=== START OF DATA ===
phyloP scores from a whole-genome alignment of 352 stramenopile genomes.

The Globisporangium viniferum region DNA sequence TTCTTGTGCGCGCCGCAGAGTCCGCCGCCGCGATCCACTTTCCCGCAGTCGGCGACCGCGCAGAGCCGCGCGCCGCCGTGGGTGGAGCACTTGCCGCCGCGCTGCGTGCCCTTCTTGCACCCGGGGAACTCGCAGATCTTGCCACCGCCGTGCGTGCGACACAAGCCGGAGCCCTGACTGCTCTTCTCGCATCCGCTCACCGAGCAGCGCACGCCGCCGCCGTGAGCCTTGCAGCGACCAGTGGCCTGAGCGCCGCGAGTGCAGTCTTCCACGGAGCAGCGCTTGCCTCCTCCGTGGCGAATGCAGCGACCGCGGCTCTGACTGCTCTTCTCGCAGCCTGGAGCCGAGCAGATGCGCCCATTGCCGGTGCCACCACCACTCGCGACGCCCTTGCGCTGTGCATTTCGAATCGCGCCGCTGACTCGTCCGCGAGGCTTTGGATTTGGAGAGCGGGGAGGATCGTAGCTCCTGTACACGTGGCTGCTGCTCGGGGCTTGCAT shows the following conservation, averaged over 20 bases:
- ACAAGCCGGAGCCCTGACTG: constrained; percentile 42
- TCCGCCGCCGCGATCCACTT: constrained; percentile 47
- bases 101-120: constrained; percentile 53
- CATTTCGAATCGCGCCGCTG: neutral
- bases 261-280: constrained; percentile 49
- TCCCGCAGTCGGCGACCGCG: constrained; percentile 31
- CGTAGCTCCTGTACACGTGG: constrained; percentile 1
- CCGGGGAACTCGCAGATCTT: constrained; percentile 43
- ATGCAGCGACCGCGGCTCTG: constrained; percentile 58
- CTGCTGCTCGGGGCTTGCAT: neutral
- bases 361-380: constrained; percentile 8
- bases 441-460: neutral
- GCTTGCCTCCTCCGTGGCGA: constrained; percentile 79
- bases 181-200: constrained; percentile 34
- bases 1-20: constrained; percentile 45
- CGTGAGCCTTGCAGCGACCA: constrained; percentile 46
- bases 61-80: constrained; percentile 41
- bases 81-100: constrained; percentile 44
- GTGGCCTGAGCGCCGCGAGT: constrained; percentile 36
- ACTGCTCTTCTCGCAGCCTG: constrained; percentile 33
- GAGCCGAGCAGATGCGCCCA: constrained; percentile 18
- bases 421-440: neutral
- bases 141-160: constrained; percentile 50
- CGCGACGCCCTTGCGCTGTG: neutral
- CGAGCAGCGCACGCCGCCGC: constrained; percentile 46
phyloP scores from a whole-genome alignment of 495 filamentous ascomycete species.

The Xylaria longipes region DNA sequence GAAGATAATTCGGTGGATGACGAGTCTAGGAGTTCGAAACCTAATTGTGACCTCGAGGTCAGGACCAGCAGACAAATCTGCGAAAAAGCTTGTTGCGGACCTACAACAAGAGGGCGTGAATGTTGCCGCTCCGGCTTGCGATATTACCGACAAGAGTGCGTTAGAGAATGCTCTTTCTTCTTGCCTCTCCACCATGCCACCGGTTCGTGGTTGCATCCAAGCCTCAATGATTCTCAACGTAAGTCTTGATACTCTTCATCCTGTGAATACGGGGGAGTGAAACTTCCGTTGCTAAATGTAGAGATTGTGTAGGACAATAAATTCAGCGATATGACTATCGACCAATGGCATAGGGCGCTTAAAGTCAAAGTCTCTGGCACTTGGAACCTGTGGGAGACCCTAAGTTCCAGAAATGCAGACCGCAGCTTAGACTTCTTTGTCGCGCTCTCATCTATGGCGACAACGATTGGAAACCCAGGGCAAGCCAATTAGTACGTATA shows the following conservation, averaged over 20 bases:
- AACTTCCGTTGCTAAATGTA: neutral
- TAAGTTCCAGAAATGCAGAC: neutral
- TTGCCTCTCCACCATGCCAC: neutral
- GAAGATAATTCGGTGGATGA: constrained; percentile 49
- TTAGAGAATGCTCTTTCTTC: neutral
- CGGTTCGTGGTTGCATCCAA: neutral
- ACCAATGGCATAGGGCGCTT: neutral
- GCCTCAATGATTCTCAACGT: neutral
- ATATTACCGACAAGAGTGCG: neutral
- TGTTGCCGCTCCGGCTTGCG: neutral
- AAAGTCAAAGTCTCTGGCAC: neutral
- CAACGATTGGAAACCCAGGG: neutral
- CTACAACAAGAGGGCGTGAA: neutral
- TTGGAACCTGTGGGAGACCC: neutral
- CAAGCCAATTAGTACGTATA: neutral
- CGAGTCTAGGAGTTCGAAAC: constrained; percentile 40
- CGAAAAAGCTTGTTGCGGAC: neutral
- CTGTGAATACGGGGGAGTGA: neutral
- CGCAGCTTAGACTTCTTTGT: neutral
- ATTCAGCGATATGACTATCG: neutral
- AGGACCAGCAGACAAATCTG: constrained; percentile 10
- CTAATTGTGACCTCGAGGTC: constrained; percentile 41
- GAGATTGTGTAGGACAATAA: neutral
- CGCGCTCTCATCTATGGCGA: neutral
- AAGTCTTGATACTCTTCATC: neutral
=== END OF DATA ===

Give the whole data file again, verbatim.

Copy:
phyloP scores from a whole-genome alignment of 352 stramenopile genomes.

The Globisporangium viniferum region DNA sequence TTCTTGTGCGCGCCGCAGAGTCCGCCGCCGCGATCCACTTTCCCGCAGTCGGCGACCGCGCAGAGCCGCGCGCCGCCGTGGGTGGAGCACTTGCCGCCGCGCTGCGTGCCCTTCTTGCACCCGGGGAACTCGCAGATCTTGCCACCGCCGTGCGTGCGACACAAGCCGGAGCCCTGACTGCTCTTCTCGCATCCGCTCACCGAGCAGCGCACGCCGCCGCCGTGAGCCTTGCAGCGACCAGTGGCCTGAGCGCCGCGAGTGCAGTCTTCCACGGAGCAGCGCTTGCCTCCTCCGTGGCGAATGCAGCGACCGCGGCTCTGACTGCTCTTCTCGCAGCCTGGAGCCGAGCAGATGCGCCCATTGCCGGTGCCACCACCACTCGCGACGCCCTTGCGCTGTGCATTTCGAATCGCGCCGCTGACTCGTCCGCGAGGCTTTGGATTTGGAGAGCGGGGAGGATCGTAGCTCCTGTACACGTGGCTGCTGCTCGGGGCTTGCAT shows the following conservation, averaged over 20 bases:
- ACAAGCCGGAGCCCTGACTG: constrained; percentile 42
- TCCGCCGCCGCGATCCACTT: constrained; percentile 47
- bases 101-120: constrained; percentile 53
- CATTTCGAATCGCGCCGCTG: neutral
- bases 261-280: constrained; percentile 49
- TCCCGCAGTCGGCGACCGCG: constrained; percentile 31
- CGTAGCTCCTGTACACGTGG: constrained; percentile 1
- CCGGGGAACTCGCAGATCTT: constrained; percentile 43
- ATGCAGCGACCGCGGCTCTG: constrained; percentile 58
- CTGCTGCTCGGGGCTTGCAT: neutral
- bases 361-380: constrained; percentile 8
- bases 441-460: neutral
- GCTTGCCTCCTCCGTGGCGA: constrained; percentile 79
- bases 181-200: constrained; percentile 34
- bases 1-20: constrained; percentile 45
- CGTGAGCCTTGCAGCGACCA: constrained; percentile 46
- bases 61-80: constrained; percentile 41
- bases 81-100: constrained; percentile 44
- GTGGCCTGAGCGCCGCGAGT: constrained; percentile 36
- ACTGCTCTTCTCGCAGCCTG: constrained; percentile 33
- GAGCCGAGCAGATGCGCCCA: constrained; percentile 18
- bases 421-440: neutral
- bases 141-160: constrained; percentile 50
- CGCGACGCCCTTGCGCTGTG: neutral
- CGAGCAGCGCACGCCGCCGC: constrained; percentile 46
phyloP scores from a whole-genome alignment of 495 filamentous ascomycete species.

The Xylaria longipes region DNA sequence GAAGATAATTCGGTGGATGACGAGTCTAGGAGTTCGAAACCTAATTGTGACCTCGAGGTCAGGACCAGCAGACAAATCTGCGAAAAAGCTTGTTGCGGACCTACAACAAGAGGGCGTGAATGTTGCCGCTCCGGCTTGCGATATTACCGACAAGAGTGCGTTAGAGAATGCTCTTTCTTCTTGCCTCTCCACCATGCCACCGGTTCGTGGTTGCATCCAAGCCTCAATGATTCTCAACGTAAGTCTTGATACTCTTCATCCTGTGAATACGGGGGAGTGAAACTTCCGTTGCTAAATGTAGAGATTGTGTAGGACAATAAATTCAGCGATATGACTATCGACCAATGGCATAGGGCGCTTAAAGTCAAAGTCTCTGGCACTTGGAACCTGTGGGAGACCCTAAGTTCCAGAAATGCAGACCGCAGCTTAGACTTCTTTGTCGCGCTCTCATCTATGGCGACAACGATTGGAAACCCAGGGCAAGCCAATTAGTACGTATA shows the following conservation, averaged over 20 bases:
- AACTTCCGTTGCTAAATGTA: neutral
- TAAGTTCCAGAAATGCAGAC: neutral
- TTGCCTCTCCACCATGCCAC: neutral
- GAAGATAATTCGGTGGATGA: constrained; percentile 49
- TTAGAGAATGCTCTTTCTTC: neutral
- CGGTTCGTGGTTGCATCCAA: neutral
- ACCAATGGCATAGGGCGCTT: neutral
- GCCTCAATGATTCTCAACGT: neutral
- ATATTACCGACAAGAGTGCG: neutral
- TGTTGCCGCTCCGGCTTGCG: neutral
- AAAGTCAAAGTCTCTGGCAC: neutral
- CAACGATTGGAAACCCAGGG: neutral
- CTACAACAAGAGGGCGTGAA: neutral
- TTGGAACCTGTGGGAGACCC: neutral
- CAAGCCAATTAGTACGTATA: neutral
- CGAGTCTAGGAGTTCGAAAC: constrained; percentile 40
- CGAAAAAGCTTGTTGCGGAC: neutral
- CTGTGAATACGGGGGAGTGA: neutral
- CGCAGCTTAGACTTCTTTGT: neutral
- ATTCAGCGATATGACTATCG: neutral
- AGGACCAGCAGACAAATCTG: constrained; percentile 10
- CTAATTGTGACCTCGAGGTC: constrained; percentile 41
- GAGATTGTGTAGGACAATAA: neutral
- CGCGCTCTCATCTATGGCGA: neutral
- AAGTCTTGATACTCTTCATC: neutral